The Geminid meteor shower is set to peak Monday night into Tuesday morning, but the presence of another celestial object may limit the viewing potential for one of the best annual meteor showers.
A reason why the Geminids are so popular is due to the fact that the shower is active all night long, not just during the middle of the night. It also boasts over 100 meteors per hour under ideal conditions, but onlookers should curb expectations for this year's showing due to the moon.
"The bright gibbous moon will hinder viewing conditions this year," Robert Lunsford told AccuWeather in an email. Lunsford is the journal editor for the American Meteor Society. "The moonlight will obscure the fainter Geminids, which make up a majority of the meteors seen."
However, the moon will not be glowing all night long, providing a window of opportunity for some good viewing.
|A multicolored meteor streaks across the night sky. Image courtesy of Siarakduz|
Meteors will start to streak across the sky shortly after nightfall at a rate of around 10 to 15 meteors per hour. This rate will gradually increase as the night progresses.
"The best hourly rates (around 40) will be seen just after moonset around 2 a.m. local time," Lunsford explained. Although this is less than half of what can unfold during ideal conditions, it is still a higher hourly rate than many other meteor showers throughout the year.
Lunsford added that fewer meteors will be visible for areas closer to big cities while more meteors can be viewed in rural locations. Additionally, lower rates are expected in the Southern Hemisphere.
Meteors associated with the Geminids can appear in any area of the sky, not just near the shower's radiant point, which is near the constellation Gemini. With the moon a viewing concern this year, it will be best to keep the bright moon out of sight and to focus on a darker area of the sky where there is a higher chance of seeing dimmer meteors.
The Geminids also present an opportunity to spot colorful meteors that stand out in the dark night sky.
"Strong showers such as the Geminids and Perseids offer a better opportunity of seeing colorful meteors only because there are more of them over the entire brightness range to be seen," Lunsford explained.
These colors are created by the elements that comprise the meteors. As the meteors burn up while entering Earth's atmosphere, the different elements emit different colors. Some shooting stars can even feature multiple colors.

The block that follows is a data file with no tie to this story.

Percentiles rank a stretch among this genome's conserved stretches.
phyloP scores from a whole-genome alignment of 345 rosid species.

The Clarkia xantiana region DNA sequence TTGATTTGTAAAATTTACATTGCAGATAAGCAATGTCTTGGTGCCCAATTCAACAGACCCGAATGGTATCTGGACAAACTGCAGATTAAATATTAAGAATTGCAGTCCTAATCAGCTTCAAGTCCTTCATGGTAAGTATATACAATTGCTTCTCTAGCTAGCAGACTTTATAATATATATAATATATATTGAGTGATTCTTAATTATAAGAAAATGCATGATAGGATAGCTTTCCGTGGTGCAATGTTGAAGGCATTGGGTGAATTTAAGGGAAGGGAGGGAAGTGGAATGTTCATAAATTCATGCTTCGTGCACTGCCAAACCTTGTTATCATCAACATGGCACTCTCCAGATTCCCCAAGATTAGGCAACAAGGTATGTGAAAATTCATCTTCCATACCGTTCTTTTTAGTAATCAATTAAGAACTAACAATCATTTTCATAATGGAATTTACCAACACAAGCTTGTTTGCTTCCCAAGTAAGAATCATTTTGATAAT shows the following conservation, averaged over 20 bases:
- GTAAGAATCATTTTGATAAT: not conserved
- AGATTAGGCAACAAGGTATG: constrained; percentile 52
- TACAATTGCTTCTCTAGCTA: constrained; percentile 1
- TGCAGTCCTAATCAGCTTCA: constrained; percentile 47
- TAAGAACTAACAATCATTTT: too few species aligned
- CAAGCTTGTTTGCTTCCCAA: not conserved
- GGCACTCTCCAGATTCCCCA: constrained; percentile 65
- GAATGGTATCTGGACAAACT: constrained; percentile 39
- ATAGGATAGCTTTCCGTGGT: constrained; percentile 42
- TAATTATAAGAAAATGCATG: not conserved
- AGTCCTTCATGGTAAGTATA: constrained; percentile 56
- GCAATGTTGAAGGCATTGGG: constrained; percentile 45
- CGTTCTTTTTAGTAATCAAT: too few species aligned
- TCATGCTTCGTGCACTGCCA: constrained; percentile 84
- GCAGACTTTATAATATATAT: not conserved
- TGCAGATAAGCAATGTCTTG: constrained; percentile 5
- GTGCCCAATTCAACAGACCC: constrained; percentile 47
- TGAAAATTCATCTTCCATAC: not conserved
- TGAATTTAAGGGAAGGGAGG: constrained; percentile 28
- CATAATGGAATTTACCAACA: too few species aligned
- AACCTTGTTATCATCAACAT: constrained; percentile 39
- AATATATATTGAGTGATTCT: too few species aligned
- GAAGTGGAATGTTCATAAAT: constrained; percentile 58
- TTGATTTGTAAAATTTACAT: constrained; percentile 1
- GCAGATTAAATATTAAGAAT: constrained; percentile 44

For the first time since 2014, cloud-free conditions are predicted for the peak of the Geminids across most of the eastern United States. Every year between 2014 and 2021, many areas from Maine to Michigan and southward through Mississippi had to contend with disruptive clouds for the peak of the mid-December meteor shower.
The weather will also be favorable for most of the central United States on Monday night into Tuesday morning.
Areas farther north and farther west will not be as fortunate with widespread clouds expected across the West Coast, Rocky Mountains and into Canada. However, there could be enough breaks in the clouds for those in parts of Quebec and Atlantic Canada to enjoy the meteor shower.
The Geminids will be active for several nights surrounding the peak, so if cloudy conditions are in the forecast for Monday night, sky watchers can step outside on the nights leading up to or immediately following the shower for the chance to spot some shooting stars.
Regardless of which night folks decide to watch the Geminids, Lunsford recommends using a lounge chair and bringing a blanket for a comfortable night of stargazing. He also suggests dedicating some time for the best chance to watch the event.
"Watching for 30 minutes or more will provide a better view of the overall activity," Lunsford explained. "Meteor [showers] have peaks and valleys of activity. If you watch for only 15 minutes, you may be viewing during one of the lulls of activity and see very little."
There will be two more meteor showers to mark on the calendar in the wake of the Geminids before a meteor shower drought takes place.
The Ursid meteor shower peaks a little more than a week after the Geminids on the night of Dec. 21 into Dec. 22 and typically features around 10 meteors per hour. This is followed up by the Quadrantids on the night of Jan. 2 into Jan. 3, which can spark over 20 meteors per hour.
After the Ursids and Quadrantids, there will be a nearly four-month pause before the next moderate meteor shower peaks in late April.